Stefan Proynov once again introduces us to the depths of numismatics with interesting facts.
The history of the name of the French currency, Frank, began at the end of the Battle of Poitiers in 1356, part of the Hundred Years’ War between France and England. At the end of the battle, the victorious English captured French King Jean II the Good and took him captive to London. Over the next few years, negotiations for the release of the French King and the conclusion of a peace treaty continued. Such was concluded in 1360.
The Brettini Treaty set a ransom of 3 million livres for Jean’s freedom. In exchange for Jean, the English received his son, Count Louis of Anjou and other aristocrats. After his release, Jean returned to France and began collecting ransom. To do this, he ordered a new 24-carat gold coin weighing 3.885g to be struck. The name of the coin comes from the words that Jean wrote in the decree for the collection of the great ransom:
“We were released from prison, we are” franc “(independent) and free forever!”
From here, the word coins minted by Jean to pay the ransom began to be called Frank. They are the weight of the pound. The image on them is of a king (probably Jean) on horseback in a battle scene.
In the period before the French Revolution, various coins with the name Frank were minted, for example, in 1365 Charles V created the “franc à pied” (permanent franc), showing the monarch standing with a sword in his hand, and in 1422 Charles VII issued “Franc à cheval” (franc on horseback). From May 31, 1575, Henry III created the “franc d’argent” (silver franc) (1575-1586, then 1591-1594) and Henry IV cut a quarter franc and a half franc with his image on them.
The wars waged by Louis XIV completely ruined the country, both economically and financially. A great shortage of precious metals began to be felt, which led to a shortage of coins in circulation and to the issuance of new ones.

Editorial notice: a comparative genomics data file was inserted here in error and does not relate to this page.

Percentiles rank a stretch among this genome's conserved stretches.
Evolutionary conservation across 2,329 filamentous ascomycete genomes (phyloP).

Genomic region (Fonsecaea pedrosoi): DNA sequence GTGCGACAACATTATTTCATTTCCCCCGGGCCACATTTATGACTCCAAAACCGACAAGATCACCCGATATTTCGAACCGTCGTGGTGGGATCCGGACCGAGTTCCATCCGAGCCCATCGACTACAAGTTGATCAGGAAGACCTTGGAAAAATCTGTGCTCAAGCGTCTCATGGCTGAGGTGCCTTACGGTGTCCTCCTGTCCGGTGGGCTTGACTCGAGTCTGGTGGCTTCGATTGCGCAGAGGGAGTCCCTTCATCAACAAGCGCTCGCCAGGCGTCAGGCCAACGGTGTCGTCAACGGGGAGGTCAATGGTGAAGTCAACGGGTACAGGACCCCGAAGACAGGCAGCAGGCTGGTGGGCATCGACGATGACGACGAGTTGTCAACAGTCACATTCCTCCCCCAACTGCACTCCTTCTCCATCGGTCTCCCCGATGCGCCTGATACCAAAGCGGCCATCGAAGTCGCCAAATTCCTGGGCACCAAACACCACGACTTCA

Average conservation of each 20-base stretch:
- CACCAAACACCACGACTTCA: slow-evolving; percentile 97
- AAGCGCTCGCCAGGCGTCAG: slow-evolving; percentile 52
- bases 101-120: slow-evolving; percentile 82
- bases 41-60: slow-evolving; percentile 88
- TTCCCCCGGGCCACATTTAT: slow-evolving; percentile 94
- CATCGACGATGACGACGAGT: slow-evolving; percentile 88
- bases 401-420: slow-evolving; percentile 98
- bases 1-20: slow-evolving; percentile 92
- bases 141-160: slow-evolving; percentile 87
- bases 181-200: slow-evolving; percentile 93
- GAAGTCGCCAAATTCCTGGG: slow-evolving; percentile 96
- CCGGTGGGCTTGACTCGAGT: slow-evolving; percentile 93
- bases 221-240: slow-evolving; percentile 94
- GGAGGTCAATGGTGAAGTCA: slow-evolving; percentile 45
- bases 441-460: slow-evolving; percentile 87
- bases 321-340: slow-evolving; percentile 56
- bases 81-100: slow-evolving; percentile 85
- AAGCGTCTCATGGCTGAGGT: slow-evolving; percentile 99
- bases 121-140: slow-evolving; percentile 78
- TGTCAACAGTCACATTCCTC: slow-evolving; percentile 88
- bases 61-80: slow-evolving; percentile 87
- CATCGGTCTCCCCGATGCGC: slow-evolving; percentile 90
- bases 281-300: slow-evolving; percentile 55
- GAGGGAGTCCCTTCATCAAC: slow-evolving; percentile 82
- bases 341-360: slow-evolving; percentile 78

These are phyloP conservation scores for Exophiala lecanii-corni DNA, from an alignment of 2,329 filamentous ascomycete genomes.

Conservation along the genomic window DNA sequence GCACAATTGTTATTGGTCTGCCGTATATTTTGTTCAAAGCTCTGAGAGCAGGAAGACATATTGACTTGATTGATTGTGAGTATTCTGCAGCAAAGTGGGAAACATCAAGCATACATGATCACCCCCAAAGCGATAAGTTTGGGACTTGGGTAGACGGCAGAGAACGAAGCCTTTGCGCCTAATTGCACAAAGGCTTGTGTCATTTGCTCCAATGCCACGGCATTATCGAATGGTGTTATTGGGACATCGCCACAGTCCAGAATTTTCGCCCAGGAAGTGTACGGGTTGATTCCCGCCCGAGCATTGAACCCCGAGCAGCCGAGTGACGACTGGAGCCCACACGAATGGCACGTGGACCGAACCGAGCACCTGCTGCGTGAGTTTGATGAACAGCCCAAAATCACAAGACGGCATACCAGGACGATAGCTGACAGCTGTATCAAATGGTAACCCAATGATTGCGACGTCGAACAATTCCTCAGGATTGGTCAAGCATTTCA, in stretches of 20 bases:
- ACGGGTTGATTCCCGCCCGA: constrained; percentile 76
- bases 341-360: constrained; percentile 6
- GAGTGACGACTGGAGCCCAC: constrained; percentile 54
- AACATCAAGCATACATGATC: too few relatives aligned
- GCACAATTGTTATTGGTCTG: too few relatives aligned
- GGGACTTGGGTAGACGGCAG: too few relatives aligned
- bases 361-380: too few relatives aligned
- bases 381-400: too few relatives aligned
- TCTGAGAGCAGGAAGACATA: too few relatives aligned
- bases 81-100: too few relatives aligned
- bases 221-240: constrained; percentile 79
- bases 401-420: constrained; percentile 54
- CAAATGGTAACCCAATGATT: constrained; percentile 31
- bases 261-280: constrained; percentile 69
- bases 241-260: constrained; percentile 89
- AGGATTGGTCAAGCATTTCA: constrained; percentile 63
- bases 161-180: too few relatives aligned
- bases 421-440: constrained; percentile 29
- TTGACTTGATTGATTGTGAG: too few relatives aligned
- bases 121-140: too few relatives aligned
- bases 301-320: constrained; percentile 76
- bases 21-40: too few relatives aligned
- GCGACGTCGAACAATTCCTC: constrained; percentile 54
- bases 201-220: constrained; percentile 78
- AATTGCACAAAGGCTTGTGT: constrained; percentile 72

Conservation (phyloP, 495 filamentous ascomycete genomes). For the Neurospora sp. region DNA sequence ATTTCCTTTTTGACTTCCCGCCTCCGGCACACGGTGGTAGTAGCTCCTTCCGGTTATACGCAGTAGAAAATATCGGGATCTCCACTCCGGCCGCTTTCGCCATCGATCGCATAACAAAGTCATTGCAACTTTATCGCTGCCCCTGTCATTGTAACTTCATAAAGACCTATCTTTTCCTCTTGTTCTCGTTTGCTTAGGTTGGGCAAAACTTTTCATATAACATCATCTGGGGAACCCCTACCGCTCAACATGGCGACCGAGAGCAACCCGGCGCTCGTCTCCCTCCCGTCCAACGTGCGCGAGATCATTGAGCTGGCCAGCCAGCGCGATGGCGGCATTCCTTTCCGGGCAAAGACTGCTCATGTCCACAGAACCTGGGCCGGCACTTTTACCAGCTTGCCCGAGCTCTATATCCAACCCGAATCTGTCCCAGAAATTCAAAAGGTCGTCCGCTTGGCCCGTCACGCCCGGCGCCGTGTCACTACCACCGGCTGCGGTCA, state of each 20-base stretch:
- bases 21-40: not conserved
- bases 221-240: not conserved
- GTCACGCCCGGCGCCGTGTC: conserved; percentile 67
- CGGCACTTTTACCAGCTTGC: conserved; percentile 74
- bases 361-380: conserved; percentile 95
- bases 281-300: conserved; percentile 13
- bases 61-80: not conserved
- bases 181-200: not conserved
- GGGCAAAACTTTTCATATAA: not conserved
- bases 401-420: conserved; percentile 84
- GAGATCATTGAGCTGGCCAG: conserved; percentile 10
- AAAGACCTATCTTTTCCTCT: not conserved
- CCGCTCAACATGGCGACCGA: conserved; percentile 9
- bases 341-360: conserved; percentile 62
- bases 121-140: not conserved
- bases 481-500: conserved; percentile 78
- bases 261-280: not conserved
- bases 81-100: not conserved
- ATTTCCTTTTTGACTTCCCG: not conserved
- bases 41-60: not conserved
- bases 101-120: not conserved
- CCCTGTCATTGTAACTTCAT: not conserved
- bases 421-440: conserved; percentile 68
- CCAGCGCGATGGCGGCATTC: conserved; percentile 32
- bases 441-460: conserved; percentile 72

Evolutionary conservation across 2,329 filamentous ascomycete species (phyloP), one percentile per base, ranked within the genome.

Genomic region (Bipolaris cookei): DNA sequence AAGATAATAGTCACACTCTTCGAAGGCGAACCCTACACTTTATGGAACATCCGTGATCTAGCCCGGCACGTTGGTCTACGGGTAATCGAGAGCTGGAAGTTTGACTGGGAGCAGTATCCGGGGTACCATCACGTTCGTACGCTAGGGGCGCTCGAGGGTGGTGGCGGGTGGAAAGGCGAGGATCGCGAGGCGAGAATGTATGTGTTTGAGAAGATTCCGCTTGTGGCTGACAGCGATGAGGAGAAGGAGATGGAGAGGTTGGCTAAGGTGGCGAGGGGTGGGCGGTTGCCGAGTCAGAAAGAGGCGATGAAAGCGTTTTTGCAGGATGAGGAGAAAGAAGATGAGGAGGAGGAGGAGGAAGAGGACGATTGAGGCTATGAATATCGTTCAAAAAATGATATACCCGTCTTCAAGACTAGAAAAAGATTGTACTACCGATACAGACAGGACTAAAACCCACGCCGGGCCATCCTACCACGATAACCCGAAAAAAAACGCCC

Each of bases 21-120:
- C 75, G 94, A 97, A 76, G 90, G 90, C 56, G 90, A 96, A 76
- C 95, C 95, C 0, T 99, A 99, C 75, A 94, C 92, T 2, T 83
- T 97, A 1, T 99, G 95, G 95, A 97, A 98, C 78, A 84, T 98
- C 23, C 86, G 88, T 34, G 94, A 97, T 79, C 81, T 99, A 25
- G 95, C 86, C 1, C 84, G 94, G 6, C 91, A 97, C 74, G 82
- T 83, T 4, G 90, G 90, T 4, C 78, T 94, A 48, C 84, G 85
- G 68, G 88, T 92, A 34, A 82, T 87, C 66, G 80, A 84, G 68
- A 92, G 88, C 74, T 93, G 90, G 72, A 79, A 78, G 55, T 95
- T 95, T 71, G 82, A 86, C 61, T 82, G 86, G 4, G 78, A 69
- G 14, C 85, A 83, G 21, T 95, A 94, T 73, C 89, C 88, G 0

In this context, Regent Philippe d’Orléans appointed the Scotsman John Lowe (1671-1729) as France’s chief financial officer. In this capacity, Lowe founded the Banque générale privée (1716) (the Common Private Bank), and began to develop the use of paper money.
He then founded the Compagnie des Indes (Company of India) (May 23, 1719) with a monopoly on trade in all the seas and colonies of France. However, the imposed system encourages speculation in the Company’s shares and raises inflation. Towards the end of 1720, the “bubble” burst when people began to turn their paper money and shares into coins en masse. In 1726, the minting of noble coins resumed in an attempt to stabilize the country’s economy.
This year, 20 and 24 pound gold Louis d’or were cut. And although in the following years there was a relative stabilization of the French currency, the country’s economy is facing a complete collapse. Public debt more than tripled during the reigns of Louis XV and Louis XVI, which at the turn of the century pushed the country into a devastating civil war known as the French Revolution.
At the very beginning of the Revolution, the Convention imposed a new monetary system in the country. The decimal system was adopted, and the liver began to be divided into 10 equal parts called desims, and each of them would be divided into another 10 equal parts called centimes.
In 1795 the modern French franc was born. This year, the first issue of 5 Francs was issued, a silver coin with a sample of 0,900 and a weight of 25g. By the beginning of the 19th century, about 10 issues of this denomination were cut.
In the early 19th century, France began to transform from a Republic into an Empire. Napoleon waged spectacular victorious wars in Europe and subdued enemy after enemy. In 1802-1803, silver coins of ½, 1 and 2 francs with the portrait of the new Emperor of Europe – Napoleon Bonaparte were added to the already existing 5 franc coin. Thus, the franc remained as the name of the French currency for two centuries, until February 2002, when it was replaced by the common European currency – the Euro.
Author: Alexander Boyanov
Stefan Proynov – to thank Alexander Boyanov for the information provided, we hope we have been useful to you.
We hope we have been helpful to you
For you betrayed: Stefan Ivanov Proynov
See more: fakeart.eu